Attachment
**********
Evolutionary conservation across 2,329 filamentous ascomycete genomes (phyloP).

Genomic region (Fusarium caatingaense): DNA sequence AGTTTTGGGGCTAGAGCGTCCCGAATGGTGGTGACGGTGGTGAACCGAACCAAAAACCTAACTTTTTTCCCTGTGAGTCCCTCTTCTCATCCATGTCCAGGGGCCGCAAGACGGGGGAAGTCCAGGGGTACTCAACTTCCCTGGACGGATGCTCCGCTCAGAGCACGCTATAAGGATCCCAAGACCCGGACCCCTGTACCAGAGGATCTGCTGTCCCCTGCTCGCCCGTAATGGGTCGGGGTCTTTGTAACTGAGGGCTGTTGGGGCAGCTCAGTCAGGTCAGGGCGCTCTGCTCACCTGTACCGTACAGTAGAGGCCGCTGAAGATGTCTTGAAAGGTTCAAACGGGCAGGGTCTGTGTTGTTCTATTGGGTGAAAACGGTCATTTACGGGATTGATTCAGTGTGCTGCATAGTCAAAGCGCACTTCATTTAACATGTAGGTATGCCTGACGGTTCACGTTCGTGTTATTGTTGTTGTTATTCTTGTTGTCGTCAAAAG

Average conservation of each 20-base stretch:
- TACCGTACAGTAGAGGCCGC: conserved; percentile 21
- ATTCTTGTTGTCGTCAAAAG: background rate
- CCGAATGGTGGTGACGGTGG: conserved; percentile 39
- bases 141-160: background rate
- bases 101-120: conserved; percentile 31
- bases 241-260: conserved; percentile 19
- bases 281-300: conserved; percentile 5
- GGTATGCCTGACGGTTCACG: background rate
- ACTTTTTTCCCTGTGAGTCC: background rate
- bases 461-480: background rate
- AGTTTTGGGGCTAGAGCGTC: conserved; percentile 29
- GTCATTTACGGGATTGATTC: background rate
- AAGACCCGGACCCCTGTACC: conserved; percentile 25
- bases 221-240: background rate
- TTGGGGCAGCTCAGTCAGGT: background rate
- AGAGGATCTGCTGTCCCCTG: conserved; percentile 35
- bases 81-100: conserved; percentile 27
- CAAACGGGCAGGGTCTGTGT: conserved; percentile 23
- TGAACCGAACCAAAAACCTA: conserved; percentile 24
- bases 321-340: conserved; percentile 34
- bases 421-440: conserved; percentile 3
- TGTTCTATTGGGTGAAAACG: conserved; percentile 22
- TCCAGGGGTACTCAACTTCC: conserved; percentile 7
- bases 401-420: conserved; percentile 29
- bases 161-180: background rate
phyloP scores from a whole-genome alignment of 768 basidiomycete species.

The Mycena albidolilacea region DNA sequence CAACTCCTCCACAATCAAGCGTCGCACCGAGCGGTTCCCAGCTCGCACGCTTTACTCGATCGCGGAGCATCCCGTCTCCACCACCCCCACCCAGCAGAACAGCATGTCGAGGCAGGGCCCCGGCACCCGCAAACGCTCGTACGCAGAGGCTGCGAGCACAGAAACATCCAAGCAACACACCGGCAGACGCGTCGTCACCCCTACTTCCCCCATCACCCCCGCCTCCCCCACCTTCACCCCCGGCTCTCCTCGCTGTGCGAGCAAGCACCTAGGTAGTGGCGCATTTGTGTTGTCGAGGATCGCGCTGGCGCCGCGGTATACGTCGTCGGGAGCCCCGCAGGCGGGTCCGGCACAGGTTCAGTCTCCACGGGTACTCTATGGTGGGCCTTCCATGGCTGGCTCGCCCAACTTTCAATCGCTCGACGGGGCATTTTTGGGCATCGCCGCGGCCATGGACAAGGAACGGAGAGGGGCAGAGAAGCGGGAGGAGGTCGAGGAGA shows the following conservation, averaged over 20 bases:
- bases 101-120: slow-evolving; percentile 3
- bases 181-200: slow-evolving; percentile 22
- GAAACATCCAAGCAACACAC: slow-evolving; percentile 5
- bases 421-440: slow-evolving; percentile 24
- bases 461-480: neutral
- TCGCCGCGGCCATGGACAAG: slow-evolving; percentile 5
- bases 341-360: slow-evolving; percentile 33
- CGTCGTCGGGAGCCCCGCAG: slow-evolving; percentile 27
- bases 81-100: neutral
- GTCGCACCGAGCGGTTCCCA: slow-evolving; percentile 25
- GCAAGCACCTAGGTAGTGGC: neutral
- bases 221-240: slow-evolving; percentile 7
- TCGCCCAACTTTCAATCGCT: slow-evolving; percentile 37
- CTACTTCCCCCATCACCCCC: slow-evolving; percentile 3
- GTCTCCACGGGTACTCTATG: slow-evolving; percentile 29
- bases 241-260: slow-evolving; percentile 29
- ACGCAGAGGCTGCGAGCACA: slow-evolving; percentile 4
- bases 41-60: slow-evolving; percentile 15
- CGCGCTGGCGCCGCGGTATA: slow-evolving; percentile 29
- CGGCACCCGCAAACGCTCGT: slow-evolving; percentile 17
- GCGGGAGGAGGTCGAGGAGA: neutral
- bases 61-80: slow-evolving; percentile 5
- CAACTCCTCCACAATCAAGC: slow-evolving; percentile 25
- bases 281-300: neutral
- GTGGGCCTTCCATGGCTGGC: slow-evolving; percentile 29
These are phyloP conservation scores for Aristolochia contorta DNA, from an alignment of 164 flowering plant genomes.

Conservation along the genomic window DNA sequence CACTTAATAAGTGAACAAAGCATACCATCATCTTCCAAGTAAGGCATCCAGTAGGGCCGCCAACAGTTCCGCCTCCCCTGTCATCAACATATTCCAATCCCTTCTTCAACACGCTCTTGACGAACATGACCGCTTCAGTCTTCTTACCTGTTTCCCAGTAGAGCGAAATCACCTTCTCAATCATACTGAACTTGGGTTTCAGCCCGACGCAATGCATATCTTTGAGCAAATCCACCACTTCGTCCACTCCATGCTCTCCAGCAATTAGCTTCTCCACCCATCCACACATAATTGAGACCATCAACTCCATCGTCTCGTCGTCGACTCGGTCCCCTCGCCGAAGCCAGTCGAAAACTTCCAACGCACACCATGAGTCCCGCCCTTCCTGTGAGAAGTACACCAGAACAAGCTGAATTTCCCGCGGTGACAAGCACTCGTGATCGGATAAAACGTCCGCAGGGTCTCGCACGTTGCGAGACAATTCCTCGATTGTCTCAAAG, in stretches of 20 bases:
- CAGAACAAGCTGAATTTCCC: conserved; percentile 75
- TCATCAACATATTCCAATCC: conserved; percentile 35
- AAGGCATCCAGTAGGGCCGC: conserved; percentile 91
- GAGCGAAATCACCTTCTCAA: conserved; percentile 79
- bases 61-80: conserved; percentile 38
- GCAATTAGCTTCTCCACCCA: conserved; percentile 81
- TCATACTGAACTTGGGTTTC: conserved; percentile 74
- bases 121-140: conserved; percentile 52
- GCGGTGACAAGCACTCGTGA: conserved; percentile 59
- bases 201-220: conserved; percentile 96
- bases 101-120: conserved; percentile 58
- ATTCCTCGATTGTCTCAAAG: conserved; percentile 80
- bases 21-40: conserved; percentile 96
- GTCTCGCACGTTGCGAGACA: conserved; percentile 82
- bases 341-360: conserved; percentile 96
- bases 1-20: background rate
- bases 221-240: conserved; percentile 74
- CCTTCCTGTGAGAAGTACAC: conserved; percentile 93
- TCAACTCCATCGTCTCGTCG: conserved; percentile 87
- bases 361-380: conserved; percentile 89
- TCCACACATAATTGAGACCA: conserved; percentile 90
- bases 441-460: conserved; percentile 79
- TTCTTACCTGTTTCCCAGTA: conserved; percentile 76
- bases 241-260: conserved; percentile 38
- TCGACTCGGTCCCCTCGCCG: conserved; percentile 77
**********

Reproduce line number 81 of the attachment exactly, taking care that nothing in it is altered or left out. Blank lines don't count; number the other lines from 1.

- bases 241-260: conserved; percentile 38